Capital Region Manufacturing Employment Reached 16-Year High in 2017
Employment in the Capital Region’s manufacturing sector last year climbed to its highest level since 2001. In 2017, the eight-county region’s manufacturers drove a 1.6 percent annual net jobs gain to an annual average of 34,322. Employment was up 7.6 percent from five years earlier, according to a Center for Economic Growth (CEG) analysis of New York State Department of Labor data.
Driving the sector’s annual growth were 9.4 percent and 6.4 percent increases in chemical manufacturing and computer and electronic product manufacturing, respectively. These two subsectors include two of the region’s largest and fastest-growing manufacturers: Regeneron Pharmaceuticals in East Greenbush and GLOBALFOUNDRIES in Malta. Sabic is another chemical manufacturer that has recently expanded R&D and production capabilities at its Selkirk facility. Over the last five years, chemical manufacturing employment has increased by 38.4 percent and computer and electronic product manufacturing by 23 percent.
The Capital Region’s manufacturing sector continued to become more diverse in 2017. Whereas the sector a decade ago only had one subsector (machinery manufacturing) with more than 4,000 jobs, it now has three: machinery, chemical and computer and electronic product manufacturing. In fact, over the past two years both chemical and computer and electronic product manufacturing have surpassed machinery manufacturing for highest employment.
A Thriving Manufacturing Metro
This robust growth recently earned Forbes’ recognition of the Albany-Schenectady-Troy metropolitan statistical area (MSA) as the nation’s seventh most thriving manufacturing metro for a second consecutive year. ZipRecruiter also named the Glens Falls MSA the fourth best market for new collar jobs, which are “jobs that require vocational, tech, or skills-based training, but not necessarily a bachelor’s degree from a university.”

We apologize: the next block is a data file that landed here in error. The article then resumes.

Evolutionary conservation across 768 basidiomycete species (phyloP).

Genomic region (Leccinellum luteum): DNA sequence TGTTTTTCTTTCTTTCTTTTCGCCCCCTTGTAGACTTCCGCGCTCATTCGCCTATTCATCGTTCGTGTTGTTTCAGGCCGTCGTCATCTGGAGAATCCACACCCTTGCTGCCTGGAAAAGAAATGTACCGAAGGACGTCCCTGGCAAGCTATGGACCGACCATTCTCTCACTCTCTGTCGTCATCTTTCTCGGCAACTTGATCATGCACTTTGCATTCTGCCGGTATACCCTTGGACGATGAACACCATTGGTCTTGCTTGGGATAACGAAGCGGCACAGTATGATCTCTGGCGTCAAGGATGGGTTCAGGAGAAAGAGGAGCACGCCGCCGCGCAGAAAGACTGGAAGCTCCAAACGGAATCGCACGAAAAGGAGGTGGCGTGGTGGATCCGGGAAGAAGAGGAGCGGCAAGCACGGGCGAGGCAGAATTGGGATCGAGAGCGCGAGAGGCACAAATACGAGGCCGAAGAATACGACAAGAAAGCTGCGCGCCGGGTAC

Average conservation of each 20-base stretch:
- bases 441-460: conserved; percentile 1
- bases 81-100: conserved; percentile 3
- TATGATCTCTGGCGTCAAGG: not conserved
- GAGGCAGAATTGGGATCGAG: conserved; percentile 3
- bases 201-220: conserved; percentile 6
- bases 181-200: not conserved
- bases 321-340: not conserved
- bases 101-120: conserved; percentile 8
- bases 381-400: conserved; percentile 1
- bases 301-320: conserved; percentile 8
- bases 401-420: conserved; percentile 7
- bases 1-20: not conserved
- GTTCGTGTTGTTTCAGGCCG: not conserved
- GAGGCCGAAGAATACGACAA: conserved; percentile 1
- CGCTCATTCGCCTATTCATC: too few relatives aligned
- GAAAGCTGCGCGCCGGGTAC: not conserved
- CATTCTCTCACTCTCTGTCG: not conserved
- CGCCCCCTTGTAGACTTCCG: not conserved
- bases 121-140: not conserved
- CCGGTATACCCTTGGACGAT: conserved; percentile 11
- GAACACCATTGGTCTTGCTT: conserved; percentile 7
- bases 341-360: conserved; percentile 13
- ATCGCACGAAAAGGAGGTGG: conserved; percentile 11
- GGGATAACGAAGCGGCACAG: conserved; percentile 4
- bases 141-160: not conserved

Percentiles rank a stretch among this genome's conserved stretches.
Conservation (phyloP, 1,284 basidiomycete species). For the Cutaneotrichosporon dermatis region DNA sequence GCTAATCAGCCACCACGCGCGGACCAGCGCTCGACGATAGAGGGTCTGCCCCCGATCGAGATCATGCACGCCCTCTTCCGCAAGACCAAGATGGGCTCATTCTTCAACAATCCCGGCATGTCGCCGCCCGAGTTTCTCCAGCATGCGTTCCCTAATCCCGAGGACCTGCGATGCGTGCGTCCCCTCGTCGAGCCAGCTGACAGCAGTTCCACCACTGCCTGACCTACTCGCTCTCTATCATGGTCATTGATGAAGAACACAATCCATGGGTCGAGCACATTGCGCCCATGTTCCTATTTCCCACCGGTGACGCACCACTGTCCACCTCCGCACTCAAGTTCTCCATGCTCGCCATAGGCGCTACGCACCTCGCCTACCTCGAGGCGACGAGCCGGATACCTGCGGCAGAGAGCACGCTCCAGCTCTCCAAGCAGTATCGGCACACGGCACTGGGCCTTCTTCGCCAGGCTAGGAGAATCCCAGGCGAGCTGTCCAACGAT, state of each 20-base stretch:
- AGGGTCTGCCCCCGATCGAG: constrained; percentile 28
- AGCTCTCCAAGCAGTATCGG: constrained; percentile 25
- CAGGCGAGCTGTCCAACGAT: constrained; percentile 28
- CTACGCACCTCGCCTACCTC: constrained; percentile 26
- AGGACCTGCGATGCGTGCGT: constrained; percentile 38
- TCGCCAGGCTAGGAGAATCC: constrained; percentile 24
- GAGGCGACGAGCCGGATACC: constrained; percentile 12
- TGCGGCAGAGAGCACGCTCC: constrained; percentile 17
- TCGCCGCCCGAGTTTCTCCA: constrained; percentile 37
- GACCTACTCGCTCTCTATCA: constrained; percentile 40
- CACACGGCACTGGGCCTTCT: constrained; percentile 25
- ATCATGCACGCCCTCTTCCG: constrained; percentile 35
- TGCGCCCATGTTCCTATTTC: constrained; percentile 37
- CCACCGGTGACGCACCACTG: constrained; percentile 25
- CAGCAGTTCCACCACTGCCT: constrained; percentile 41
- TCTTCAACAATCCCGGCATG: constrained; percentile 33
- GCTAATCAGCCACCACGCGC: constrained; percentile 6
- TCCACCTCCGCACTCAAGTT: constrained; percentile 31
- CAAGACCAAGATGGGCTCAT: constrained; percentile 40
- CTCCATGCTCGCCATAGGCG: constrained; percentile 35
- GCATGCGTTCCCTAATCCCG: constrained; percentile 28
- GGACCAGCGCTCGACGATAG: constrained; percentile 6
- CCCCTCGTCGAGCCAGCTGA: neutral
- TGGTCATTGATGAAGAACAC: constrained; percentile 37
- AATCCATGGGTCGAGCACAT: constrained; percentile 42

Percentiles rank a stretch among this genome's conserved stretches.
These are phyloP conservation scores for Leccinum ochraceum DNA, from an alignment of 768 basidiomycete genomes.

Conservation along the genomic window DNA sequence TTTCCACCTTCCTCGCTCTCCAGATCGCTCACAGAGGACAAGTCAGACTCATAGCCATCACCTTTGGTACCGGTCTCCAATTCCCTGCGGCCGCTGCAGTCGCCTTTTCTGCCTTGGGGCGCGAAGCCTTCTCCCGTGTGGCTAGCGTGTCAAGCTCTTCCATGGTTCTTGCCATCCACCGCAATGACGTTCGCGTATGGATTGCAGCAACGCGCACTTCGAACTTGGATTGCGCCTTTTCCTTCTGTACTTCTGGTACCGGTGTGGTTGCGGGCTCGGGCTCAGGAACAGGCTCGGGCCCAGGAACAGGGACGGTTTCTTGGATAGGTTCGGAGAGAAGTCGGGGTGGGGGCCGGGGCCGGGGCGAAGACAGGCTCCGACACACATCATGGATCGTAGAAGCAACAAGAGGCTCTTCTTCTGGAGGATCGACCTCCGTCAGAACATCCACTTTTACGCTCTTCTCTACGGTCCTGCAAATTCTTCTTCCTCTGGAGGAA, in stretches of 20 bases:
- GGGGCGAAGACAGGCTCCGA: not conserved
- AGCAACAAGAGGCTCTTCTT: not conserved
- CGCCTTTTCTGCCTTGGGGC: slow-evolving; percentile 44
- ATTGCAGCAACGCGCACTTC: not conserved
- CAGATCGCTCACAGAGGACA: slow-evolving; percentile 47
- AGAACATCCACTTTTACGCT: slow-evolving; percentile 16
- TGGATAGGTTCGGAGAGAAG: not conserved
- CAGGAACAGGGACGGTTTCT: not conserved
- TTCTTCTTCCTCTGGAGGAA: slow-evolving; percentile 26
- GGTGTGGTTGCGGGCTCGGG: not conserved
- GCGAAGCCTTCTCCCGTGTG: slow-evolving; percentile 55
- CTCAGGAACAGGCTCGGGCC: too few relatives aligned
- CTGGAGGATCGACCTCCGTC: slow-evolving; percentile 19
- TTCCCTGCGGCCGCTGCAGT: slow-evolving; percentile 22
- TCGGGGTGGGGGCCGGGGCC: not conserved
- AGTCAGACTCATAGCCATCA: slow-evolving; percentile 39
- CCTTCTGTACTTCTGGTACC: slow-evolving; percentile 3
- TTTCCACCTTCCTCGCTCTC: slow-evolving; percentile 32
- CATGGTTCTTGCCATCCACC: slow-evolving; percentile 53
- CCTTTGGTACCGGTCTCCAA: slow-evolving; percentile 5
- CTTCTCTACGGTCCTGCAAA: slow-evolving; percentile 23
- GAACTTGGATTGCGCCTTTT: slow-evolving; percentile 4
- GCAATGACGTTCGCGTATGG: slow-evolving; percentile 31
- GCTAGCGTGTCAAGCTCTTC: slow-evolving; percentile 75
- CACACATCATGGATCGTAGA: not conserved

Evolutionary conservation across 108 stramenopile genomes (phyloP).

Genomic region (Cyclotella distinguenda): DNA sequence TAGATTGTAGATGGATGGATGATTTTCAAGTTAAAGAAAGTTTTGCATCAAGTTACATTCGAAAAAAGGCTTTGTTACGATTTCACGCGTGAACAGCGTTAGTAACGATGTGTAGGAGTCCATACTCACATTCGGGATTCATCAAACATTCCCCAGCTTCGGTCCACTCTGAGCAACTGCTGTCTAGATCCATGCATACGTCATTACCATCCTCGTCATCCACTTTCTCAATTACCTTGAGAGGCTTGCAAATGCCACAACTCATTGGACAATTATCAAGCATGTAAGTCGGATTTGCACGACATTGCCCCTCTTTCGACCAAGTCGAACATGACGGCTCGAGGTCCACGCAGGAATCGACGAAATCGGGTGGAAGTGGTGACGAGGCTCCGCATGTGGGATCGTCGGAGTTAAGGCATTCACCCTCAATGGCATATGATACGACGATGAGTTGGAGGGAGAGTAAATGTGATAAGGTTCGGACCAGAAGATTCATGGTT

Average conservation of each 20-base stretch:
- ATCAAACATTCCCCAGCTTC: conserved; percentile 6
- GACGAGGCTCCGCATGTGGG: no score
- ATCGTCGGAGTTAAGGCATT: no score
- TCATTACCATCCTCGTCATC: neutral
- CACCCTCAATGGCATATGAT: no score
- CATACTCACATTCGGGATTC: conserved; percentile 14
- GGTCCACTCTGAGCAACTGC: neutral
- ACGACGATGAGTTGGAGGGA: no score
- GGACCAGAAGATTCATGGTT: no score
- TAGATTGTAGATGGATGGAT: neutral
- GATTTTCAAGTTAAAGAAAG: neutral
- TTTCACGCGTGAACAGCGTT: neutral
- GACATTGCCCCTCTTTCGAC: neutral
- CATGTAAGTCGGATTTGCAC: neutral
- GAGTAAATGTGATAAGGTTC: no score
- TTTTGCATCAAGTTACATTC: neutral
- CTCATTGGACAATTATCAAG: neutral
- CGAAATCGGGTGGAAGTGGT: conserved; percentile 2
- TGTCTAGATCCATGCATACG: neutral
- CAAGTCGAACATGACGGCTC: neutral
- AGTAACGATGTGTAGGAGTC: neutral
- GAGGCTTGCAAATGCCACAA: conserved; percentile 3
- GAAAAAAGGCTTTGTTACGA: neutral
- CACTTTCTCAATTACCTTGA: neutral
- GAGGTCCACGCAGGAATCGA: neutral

The Capital Region’s manufacturing sector averaged 903 payroll establishments in 2017, the most since 2008. However, at 640, the MSA had its greatest number of manufacturing establishments since 2001.
In 2017, the region’s manufacturers paid $2.2 billion in total wages, up 5.8 percent from the previous year. The sector’s average wage was $77,219. The highest-paying manufacturing industry was chemical manufacturing ($108,899), followed by machinery manufacturing ($104,300) and computer and electronic product manufacturing ($98,022).
CEG Activities to Support Industry Growth
Several initiatives are currently underway to ensure the Capital Region’s talent pipeline can meet the demands of manufacturers. They include:
• The April groundbreaking at Hudson Valley Community College (HVCC) for the Gene F. Haas Center for Advanced Manufacturing Skills (CAMS), a $14.5 million, 37,000 square foot building dedicated to providing hands-on training to machinists, toolmakers, industrial maintenance technicians and other skilled technical workers. CAMS will double HVCC’s capacity in the advanced manufacturing technology degree classes from 144 to 288 students.
• CEG recently received $250,000 from KeyBank to support the below manufacturing training programs:
o Expansion of HVCC’s Manufacturing Technology Pathways Project, a short-term, stackable credential training program, or “boot camp,” HVCC launched this training program in January 2017. It involves an 80-hour manufacturing boot camp that includes online courses, in-person instruction.
o Launch of the Certified Production Technician (CPT) program at Schenectady County Community College (SCCC). The CPT program is an eight- to 12-week-long certificate course that is intended to skill-up incumbent workers who are looking to advance their career, or enhance the education of an unemployed or underemployed person who possesses some manufacturing experience. There are five individual certificate modules: safety; quality practices and measurement; manufacturing processes and production; maintenance awareness and green production.
• CEG is also sponsoring a Manufacturing Intermediary Apprenticeship Program (MIAP) to assist local manufacturers in training workers for high-skill trades. Through its partnership with the Manufacturers Association of Central New York (MACNY), Capital Region manufacturers in May started onboarding apprentices into the program.
• CEG’s Business Growth Solutions (BGS offers technical services to help Capital Region manufacturers with optimal improvement, strategic growth, sustainability and energy efficiency, and technology acceleration.
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